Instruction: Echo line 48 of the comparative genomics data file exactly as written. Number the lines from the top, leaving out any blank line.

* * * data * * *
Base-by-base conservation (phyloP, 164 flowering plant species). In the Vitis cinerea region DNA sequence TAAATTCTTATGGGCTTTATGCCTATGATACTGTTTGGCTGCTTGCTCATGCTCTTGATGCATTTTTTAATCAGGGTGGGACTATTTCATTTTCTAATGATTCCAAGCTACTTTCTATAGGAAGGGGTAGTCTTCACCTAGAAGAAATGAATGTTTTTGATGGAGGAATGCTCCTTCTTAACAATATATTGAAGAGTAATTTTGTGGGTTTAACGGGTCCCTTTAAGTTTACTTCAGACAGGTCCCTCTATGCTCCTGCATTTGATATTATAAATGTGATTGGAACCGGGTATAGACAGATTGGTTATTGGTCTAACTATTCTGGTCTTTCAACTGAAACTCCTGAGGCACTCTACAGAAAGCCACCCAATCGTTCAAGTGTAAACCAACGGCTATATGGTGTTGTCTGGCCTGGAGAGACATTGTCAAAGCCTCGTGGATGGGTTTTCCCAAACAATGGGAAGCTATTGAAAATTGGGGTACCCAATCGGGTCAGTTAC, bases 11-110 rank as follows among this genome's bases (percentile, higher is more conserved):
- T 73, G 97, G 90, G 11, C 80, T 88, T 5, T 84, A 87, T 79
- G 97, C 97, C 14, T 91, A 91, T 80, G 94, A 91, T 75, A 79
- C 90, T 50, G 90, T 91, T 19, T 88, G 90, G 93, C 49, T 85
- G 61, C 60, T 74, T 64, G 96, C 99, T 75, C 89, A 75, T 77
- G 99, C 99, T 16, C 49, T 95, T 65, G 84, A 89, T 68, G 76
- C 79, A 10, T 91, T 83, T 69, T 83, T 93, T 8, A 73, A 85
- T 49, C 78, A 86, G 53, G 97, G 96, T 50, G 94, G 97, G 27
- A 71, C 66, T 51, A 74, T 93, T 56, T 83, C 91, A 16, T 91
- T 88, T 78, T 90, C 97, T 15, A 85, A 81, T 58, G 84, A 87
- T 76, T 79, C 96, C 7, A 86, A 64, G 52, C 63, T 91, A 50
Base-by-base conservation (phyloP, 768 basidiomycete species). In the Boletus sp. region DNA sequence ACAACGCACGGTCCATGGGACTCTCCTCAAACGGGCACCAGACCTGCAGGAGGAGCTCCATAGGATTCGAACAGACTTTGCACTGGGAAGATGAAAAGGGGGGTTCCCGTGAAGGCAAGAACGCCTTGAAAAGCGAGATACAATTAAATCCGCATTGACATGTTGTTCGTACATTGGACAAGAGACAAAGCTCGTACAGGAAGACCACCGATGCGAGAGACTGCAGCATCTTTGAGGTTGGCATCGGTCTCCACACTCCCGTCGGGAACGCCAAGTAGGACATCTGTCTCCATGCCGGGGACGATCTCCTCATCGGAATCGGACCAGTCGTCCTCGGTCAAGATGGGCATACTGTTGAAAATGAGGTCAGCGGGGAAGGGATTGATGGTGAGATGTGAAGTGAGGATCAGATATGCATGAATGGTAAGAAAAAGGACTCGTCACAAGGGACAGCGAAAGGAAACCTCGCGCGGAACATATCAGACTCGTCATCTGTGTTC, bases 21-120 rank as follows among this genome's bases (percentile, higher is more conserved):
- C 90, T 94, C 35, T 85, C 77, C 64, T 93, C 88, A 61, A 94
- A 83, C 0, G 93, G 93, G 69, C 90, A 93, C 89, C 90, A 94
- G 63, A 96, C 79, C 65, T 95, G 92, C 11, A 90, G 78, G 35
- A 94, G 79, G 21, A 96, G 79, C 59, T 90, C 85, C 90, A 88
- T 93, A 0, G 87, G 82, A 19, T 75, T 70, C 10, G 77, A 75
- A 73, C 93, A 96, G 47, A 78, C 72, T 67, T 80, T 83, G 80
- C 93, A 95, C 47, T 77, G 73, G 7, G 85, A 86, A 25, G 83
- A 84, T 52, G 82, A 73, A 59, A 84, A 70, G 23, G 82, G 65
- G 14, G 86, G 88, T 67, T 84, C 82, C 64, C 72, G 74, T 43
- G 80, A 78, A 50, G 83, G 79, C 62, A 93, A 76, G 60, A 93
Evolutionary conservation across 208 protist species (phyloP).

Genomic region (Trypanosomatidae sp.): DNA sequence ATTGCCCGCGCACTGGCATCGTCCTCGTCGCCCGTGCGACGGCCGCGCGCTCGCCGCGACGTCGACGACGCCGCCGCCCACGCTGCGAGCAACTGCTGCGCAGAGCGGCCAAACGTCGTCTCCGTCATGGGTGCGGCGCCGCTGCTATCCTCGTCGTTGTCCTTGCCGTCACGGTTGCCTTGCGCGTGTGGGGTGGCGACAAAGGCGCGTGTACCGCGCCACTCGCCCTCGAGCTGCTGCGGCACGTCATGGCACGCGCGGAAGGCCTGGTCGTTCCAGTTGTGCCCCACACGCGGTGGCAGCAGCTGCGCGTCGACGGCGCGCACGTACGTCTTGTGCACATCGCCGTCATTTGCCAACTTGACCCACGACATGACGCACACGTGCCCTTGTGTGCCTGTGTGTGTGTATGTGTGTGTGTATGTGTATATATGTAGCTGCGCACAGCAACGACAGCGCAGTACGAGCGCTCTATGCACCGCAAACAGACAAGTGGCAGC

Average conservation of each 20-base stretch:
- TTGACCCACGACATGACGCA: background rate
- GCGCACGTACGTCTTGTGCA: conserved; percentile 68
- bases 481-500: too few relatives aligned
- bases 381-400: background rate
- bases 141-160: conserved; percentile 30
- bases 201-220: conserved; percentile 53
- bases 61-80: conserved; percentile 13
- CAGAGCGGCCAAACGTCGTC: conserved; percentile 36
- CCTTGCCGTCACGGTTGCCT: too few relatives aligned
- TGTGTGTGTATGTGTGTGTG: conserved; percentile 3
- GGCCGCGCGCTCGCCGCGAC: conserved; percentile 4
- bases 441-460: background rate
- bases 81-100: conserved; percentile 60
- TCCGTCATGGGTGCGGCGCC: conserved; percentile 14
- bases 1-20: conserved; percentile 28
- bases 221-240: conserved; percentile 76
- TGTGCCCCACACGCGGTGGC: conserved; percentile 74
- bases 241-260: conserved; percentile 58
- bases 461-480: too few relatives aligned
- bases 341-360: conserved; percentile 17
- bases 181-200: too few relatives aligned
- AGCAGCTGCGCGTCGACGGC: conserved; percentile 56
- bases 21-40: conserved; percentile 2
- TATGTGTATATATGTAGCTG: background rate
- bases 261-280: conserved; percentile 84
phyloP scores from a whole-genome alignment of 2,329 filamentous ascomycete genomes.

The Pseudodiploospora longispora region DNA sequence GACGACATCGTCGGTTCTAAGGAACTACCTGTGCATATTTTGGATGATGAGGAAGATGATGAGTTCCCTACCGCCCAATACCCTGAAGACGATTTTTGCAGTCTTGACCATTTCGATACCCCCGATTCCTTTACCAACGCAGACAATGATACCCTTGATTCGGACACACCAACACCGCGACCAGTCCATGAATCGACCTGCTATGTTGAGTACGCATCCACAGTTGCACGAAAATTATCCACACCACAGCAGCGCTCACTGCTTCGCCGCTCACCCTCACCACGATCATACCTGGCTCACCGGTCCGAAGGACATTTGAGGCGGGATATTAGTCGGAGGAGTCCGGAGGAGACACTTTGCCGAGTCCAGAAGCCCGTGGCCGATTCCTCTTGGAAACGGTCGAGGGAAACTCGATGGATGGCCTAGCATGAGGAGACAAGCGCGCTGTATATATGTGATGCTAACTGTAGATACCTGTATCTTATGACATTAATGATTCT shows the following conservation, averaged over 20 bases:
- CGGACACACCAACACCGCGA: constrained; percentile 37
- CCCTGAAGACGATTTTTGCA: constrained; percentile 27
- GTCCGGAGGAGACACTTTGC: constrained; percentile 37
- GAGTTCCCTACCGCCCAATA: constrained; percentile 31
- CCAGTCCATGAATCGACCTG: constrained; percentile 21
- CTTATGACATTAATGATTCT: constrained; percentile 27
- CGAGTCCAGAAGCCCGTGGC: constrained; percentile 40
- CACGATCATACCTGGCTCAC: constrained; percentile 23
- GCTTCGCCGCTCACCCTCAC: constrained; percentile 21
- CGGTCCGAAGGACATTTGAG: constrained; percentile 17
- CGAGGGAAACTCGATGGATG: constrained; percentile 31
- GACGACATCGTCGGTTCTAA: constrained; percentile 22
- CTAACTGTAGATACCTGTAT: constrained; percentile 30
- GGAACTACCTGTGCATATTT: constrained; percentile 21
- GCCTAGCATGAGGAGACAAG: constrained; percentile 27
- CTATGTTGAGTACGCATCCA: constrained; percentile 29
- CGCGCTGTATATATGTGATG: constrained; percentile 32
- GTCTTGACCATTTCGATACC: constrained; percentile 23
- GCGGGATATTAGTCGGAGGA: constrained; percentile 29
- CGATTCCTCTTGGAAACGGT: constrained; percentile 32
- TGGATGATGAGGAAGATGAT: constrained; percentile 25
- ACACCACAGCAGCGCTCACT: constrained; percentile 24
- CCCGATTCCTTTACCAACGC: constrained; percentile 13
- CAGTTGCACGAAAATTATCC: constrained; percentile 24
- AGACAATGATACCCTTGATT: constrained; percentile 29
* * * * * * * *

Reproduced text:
- bases 21-40: conserved; percentile 2